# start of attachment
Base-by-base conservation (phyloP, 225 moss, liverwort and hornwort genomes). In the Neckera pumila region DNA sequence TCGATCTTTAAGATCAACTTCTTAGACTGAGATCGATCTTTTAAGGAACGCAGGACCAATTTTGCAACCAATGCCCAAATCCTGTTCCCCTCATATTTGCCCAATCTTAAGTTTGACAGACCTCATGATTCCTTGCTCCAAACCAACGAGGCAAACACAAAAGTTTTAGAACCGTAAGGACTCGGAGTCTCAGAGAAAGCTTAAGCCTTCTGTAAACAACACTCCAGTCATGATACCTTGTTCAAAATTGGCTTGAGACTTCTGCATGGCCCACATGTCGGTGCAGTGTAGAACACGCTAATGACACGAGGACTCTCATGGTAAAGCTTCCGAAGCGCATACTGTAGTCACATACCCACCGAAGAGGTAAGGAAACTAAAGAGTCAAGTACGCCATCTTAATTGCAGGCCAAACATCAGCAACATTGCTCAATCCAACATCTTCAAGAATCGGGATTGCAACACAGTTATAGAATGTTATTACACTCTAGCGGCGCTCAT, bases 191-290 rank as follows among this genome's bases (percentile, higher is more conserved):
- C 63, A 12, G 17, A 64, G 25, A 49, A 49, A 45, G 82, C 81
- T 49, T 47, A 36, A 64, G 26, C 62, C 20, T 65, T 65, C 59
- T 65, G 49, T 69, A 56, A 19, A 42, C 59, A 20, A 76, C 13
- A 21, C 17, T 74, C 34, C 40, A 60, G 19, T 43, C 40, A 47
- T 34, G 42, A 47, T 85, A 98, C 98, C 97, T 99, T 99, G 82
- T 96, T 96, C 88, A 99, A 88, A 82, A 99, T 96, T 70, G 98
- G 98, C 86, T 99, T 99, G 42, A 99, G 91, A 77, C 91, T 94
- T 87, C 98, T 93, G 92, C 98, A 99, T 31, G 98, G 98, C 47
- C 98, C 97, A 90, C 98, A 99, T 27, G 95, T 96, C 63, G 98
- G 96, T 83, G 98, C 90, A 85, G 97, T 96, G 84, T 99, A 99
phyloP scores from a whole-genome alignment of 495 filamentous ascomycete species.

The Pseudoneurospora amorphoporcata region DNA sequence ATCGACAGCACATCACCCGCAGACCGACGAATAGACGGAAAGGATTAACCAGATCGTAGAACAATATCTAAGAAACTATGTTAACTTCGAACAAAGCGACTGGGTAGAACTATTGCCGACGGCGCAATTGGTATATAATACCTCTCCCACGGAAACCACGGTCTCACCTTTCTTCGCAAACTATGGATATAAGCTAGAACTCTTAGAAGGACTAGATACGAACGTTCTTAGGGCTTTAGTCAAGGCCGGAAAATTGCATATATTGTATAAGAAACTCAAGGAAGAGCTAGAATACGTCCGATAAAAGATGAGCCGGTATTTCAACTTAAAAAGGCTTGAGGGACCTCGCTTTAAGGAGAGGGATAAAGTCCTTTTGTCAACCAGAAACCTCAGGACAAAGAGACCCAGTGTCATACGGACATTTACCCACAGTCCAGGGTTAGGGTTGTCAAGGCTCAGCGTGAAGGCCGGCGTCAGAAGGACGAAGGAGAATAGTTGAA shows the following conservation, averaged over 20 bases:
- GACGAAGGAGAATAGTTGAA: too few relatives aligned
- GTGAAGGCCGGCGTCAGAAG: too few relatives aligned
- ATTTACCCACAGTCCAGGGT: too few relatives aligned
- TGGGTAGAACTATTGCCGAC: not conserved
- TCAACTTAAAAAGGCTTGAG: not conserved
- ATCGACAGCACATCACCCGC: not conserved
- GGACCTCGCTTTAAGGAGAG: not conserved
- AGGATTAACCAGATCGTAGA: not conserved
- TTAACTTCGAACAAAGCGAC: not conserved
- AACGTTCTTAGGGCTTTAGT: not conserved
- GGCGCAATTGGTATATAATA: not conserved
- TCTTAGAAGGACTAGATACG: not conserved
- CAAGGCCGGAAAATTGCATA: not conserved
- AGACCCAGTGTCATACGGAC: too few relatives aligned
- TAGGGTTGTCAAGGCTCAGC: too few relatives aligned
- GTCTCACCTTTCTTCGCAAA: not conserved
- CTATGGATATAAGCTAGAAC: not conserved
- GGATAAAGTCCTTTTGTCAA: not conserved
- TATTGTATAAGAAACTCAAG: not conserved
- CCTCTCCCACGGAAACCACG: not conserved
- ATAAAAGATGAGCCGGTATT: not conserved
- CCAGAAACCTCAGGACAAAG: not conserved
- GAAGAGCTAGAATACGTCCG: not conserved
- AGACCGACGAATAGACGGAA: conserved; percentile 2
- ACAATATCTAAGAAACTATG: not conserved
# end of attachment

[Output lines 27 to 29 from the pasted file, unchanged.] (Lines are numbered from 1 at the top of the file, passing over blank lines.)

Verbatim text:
- AGACCCAGTGTCATACGGAC: too few relatives aligned
- TAGGGTTGTCAAGGCTCAGC: too few relatives aligned
- GTCTCACCTTTCTTCGCAAA: not conserved